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I was spending a slow Sunday morning drinking my coffee and procrastinating on Twitter — shocking, I know — when I came across a lovely video created by the European Southern Observatory. It demonstrates just how amazing the observations of the Milky Way’s central supermassive black hole are: The size of the ring of material around it on the sky is about the same as a donut would be sitting on the surface of the Moon.
The video itself is great, giving you a sense of just how small that would be by zooming in and in and in on the Moon, until you can see the donut sitting on the surface. I want you watch it all the way through — it’s less than 30 seconds long — and to pay particular attention to the surface of the Moon when the video stops zooming in. Why? You’ll see. Literally.
Did you see it? When the video stops zooming and the scene is stationary, the ground around the donut appears to move, looking like it’s receding from you, or sinking into the Moon! If you didn’t see it, watch the video again and don’t focus on the donut so much and relax your vision so you’re just taking in the whole scene at once.
The effect only lasts a few seconds, but when I first watched it was overwhelming; I couldn’t stop it from happening even if I tried. I literally laughed out loud — I love optical illusions — and had a pretty good idea of why it happened. I did a little poking around and sure enough, I was right.
First, this effect is colloquially known as the waterfall illusion, after it was described in the early 1800s by scientist Robert Addams, who noticed that after staring at a waterfall’s downward motion for some time, when he looked at the rocks around it they appeared to be moving upward. He was by no means the first person to observe this — Aristotle wrote about it — but he did popularize it.
The more scientific term for it is motion aftereffect, and like many illusions the cause of it is actually quite complicated. To simplify it, though, your eyes see a scene and send signals to the brain about things like overall brightness, contrast, and the like. They do this rapidly, over and again, and the brain then tries to make sense of those signals.
If something moves over time, its position will change relative to other objects in the scene, and your brain has neurons that can detect that motion. Some are sensitive to motion to the left, others to the right, some up, some down, and so on. Your brain is constantly comparing these signals it gets, contrasting them to get a sense of motion.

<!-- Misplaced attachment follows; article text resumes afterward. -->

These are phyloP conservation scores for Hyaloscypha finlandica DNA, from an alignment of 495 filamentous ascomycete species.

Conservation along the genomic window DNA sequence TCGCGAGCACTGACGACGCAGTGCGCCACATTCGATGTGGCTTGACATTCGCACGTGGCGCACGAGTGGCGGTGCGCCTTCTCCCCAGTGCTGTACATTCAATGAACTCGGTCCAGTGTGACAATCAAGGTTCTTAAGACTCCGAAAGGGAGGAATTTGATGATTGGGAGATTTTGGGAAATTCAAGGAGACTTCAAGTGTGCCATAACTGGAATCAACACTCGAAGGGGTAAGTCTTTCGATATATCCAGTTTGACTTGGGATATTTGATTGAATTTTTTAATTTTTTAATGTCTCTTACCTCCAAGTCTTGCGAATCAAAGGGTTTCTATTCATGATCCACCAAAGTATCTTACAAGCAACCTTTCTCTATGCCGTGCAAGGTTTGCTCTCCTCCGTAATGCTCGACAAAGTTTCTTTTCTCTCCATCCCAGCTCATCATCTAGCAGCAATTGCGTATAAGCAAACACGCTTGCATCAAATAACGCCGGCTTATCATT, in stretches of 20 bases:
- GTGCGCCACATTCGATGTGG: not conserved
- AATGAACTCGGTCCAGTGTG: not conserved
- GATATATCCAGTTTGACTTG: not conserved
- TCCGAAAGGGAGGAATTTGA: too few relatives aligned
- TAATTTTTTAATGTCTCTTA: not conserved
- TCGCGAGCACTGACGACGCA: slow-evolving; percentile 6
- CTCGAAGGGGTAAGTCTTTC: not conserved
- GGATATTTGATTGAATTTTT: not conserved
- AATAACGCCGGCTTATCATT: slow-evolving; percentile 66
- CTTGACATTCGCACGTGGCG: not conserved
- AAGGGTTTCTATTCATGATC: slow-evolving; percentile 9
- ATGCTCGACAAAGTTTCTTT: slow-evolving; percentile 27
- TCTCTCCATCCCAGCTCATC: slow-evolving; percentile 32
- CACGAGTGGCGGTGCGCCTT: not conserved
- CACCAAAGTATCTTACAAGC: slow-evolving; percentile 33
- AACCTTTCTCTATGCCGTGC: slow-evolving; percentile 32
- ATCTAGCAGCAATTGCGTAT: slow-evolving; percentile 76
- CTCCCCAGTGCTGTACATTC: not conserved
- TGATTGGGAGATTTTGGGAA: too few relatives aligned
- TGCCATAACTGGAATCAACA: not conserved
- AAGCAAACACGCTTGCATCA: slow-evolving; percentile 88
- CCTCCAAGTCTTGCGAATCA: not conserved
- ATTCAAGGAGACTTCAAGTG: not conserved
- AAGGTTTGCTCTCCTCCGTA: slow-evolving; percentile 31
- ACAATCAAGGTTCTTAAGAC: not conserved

If you watch something that continuously moves in one direction, say downward, then the neurons that sense that motion are being activated, while the ones that detect upward motion are not. After a while the downward-sensing neurons get tired, fatigued, and don’t get activated as strongly. The upward sensing neurons are still sending the same signal they always have been, though, so when the downward signal weakens it thinks the upward signal is getting stronger. So when you look at the rocks at the side of the waterfall they appear to move up, even though they’re actually stationary.
Same thing with inward and outward motion! When the lunar zoom-in stops, the neurons that detect it are tired, but ones that detect zoom-out are not, so the surface of the Moon around the donut appears to move away from you. To me it looks like it’s subsiding, sinking into the Moon. Cool, and more than a little weird.
This is more than just a trick of the eye and brain, though. Studying these effects help us understand how our organs work, and that can lead to some interesting and important science.
For example, when I was a kid there was this popular trick where you stand in a narrow doorway and raise your arms to your sides as if trying to widen the doorframe. You’d do this for a few seconds, then relax your arms. When you do, there’s a strong sense that your arms are starting to float up again! This is called the Kohnstamm phenomenon, and is similar to the waterfall illusion except it deals with involuntary muscles. Scientists have looked into seeing what happens if the person does this trick and then tries to suppress it by holding their arms down at their sides. They found that the brain suppresses the involuntary lift signal before it reaches your arms — this could have implications for people who suffer from involuntary movements, like with Parkinson’s disease or Tourette’s syndrome.
I love illusions because they’re fun and trippy, but also because they give us a lot of insight into how we perceive the world, and how our brains and sensory organs work. That, in turn, can help scientists mitigate diseases that affect our perceptions.
And another underrated aspect is that they tell us that how we do perceive the world is not how the world really is. Despite what so many people think, seeing is not believing.
I've written about illusions dozens of time; like this one on how we perceive colors, or the perception of contrast, or color and contrast, or of illusory motion, and this absolutely maddening one on how we see shapes. Enjoy!